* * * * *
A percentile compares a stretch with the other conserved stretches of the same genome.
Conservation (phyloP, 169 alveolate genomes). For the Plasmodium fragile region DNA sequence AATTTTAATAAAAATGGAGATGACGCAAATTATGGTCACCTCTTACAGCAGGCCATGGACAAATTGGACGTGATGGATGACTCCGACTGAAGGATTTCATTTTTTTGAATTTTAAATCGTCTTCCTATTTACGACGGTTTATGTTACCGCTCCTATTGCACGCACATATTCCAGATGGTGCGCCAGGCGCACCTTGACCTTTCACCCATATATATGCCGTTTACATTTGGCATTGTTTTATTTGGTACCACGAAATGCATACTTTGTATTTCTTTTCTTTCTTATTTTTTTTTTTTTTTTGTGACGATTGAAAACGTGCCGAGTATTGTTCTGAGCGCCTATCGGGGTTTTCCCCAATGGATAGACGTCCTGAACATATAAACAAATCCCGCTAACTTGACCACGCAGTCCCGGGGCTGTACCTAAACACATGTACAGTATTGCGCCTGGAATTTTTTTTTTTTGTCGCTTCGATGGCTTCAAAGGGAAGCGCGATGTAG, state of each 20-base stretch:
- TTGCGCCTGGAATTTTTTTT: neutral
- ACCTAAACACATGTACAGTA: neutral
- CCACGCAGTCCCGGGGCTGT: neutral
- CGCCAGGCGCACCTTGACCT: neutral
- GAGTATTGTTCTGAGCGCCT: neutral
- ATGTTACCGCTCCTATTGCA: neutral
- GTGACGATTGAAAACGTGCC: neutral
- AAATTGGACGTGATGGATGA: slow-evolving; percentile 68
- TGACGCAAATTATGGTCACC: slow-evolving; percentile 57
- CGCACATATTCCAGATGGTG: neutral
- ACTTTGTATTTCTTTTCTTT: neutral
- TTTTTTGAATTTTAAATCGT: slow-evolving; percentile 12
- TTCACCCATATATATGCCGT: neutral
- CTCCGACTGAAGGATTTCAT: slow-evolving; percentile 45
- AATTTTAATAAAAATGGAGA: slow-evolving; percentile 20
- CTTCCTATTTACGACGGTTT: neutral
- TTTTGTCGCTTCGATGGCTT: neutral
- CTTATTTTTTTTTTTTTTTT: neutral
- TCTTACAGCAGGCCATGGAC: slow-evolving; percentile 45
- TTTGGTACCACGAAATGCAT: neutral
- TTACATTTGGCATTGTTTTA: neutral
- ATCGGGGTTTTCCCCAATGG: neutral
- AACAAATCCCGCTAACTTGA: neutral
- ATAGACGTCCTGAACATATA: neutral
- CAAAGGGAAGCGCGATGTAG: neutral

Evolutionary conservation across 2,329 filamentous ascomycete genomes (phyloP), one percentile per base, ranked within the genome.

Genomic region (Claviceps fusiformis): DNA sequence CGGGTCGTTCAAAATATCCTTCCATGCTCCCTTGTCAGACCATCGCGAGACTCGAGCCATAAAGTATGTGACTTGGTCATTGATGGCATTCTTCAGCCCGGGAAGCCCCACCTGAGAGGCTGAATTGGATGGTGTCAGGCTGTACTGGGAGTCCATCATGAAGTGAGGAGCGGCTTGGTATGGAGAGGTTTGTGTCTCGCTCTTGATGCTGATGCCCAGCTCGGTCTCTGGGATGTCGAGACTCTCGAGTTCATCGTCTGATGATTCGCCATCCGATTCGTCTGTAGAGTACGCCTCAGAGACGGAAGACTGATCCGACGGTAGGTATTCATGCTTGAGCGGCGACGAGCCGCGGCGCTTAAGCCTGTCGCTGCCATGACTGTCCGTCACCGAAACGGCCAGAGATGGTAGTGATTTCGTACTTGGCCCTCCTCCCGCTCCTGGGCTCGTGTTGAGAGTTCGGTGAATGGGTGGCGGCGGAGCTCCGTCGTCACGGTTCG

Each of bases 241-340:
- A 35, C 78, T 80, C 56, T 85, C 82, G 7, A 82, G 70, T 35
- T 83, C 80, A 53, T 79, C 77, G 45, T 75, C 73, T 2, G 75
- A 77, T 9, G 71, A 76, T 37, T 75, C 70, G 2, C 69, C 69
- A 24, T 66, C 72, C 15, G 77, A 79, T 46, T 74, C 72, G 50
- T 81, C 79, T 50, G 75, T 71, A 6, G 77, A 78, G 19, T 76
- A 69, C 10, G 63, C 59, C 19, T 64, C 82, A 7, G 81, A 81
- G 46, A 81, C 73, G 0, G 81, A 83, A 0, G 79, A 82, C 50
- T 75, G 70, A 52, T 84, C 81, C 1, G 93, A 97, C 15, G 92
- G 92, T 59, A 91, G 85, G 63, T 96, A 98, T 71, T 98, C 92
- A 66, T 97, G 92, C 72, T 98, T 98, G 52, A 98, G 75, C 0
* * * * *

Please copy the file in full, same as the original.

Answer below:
A percentile compares a stretch with the other conserved stretches of the same genome.
Conservation (phyloP, 169 alveolate genomes). For the Plasmodium fragile region DNA sequence AATTTTAATAAAAATGGAGATGACGCAAATTATGGTCACCTCTTACAGCAGGCCATGGACAAATTGGACGTGATGGATGACTCCGACTGAAGGATTTCATTTTTTTGAATTTTAAATCGTCTTCCTATTTACGACGGTTTATGTTACCGCTCCTATTGCACGCACATATTCCAGATGGTGCGCCAGGCGCACCTTGACCTTTCACCCATATATATGCCGTTTACATTTGGCATTGTTTTATTTGGTACCACGAAATGCATACTTTGTATTTCTTTTCTTTCTTATTTTTTTTTTTTTTTTGTGACGATTGAAAACGTGCCGAGTATTGTTCTGAGCGCCTATCGGGGTTTTCCCCAATGGATAGACGTCCTGAACATATAAACAAATCCCGCTAACTTGACCACGCAGTCCCGGGGCTGTACCTAAACACATGTACAGTATTGCGCCTGGAATTTTTTTTTTTTGTCGCTTCGATGGCTTCAAAGGGAAGCGCGATGTAG, state of each 20-base stretch:
- TTGCGCCTGGAATTTTTTTT: neutral
- ACCTAAACACATGTACAGTA: neutral
- CCACGCAGTCCCGGGGCTGT: neutral
- CGCCAGGCGCACCTTGACCT: neutral
- GAGTATTGTTCTGAGCGCCT: neutral
- ATGTTACCGCTCCTATTGCA: neutral
- GTGACGATTGAAAACGTGCC: neutral
- AAATTGGACGTGATGGATGA: slow-evolving; percentile 68
- TGACGCAAATTATGGTCACC: slow-evolving; percentile 57
- CGCACATATTCCAGATGGTG: neutral
- ACTTTGTATTTCTTTTCTTT: neutral
- TTTTTTGAATTTTAAATCGT: slow-evolving; percentile 12
- TTCACCCATATATATGCCGT: neutral
- CTCCGACTGAAGGATTTCAT: slow-evolving; percentile 45
- AATTTTAATAAAAATGGAGA: slow-evolving; percentile 20
- CTTCCTATTTACGACGGTTT: neutral
- TTTTGTCGCTTCGATGGCTT: neutral
- CTTATTTTTTTTTTTTTTTT: neutral
- TCTTACAGCAGGCCATGGAC: slow-evolving; percentile 45
- TTTGGTACCACGAAATGCAT: neutral
- TTACATTTGGCATTGTTTTA: neutral
- ATCGGGGTTTTCCCCAATGG: neutral
- AACAAATCCCGCTAACTTGA: neutral
- ATAGACGTCCTGAACATATA: neutral
- CAAAGGGAAGCGCGATGTAG: neutral

Evolutionary conservation across 2,329 filamentous ascomycete genomes (phyloP), one percentile per base, ranked within the genome.

Genomic region (Claviceps fusiformis): DNA sequence CGGGTCGTTCAAAATATCCTTCCATGCTCCCTTGTCAGACCATCGCGAGACTCGAGCCATAAAGTATGTGACTTGGTCATTGATGGCATTCTTCAGCCCGGGAAGCCCCACCTGAGAGGCTGAATTGGATGGTGTCAGGCTGTACTGGGAGTCCATCATGAAGTGAGGAGCGGCTTGGTATGGAGAGGTTTGTGTCTCGCTCTTGATGCTGATGCCCAGCTCGGTCTCTGGGATGTCGAGACTCTCGAGTTCATCGTCTGATGATTCGCCATCCGATTCGTCTGTAGAGTACGCCTCAGAGACGGAAGACTGATCCGACGGTAGGTATTCATGCTTGAGCGGCGACGAGCCGCGGCGCTTAAGCCTGTCGCTGCCATGACTGTCCGTCACCGAAACGGCCAGAGATGGTAGTGATTTCGTACTTGGCCCTCCTCCCGCTCCTGGGCTCGTGTTGAGAGTTCGGTGAATGGGTGGCGGCGGAGCTCCGTCGTCACGGTTCG

Each of bases 241-340:
- A 35, C 78, T 80, C 56, T 85, C 82, G 7, A 82, G 70, T 35
- T 83, C 80, A 53, T 79, C 77, G 45, T 75, C 73, T 2, G 75
- A 77, T 9, G 71, A 76, T 37, T 75, C 70, G 2, C 69, C 69
- A 24, T 66, C 72, C 15, G 77, A 79, T 46, T 74, C 72, G 50
- T 81, C 79, T 50, G 75, T 71, A 6, G 77, A 78, G 19, T 76
- A 69, C 10, G 63, C 59, C 19, T 64, C 82, A 7, G 81, A 81
- G 46, A 81, C 73, G 0, G 81, A 83, A 0, G 79, A 82, C 50
- T 75, G 70, A 52, T 84, C 81, C 1, G 93, A 97, C 15, G 92
- G 92, T 59, A 91, G 85, G 63, T 96, A 98, T 71, T 98, C 92
- A 66, T 97, G 92, C 72, T 98, T 98, G 52, A 98, G 75, C 0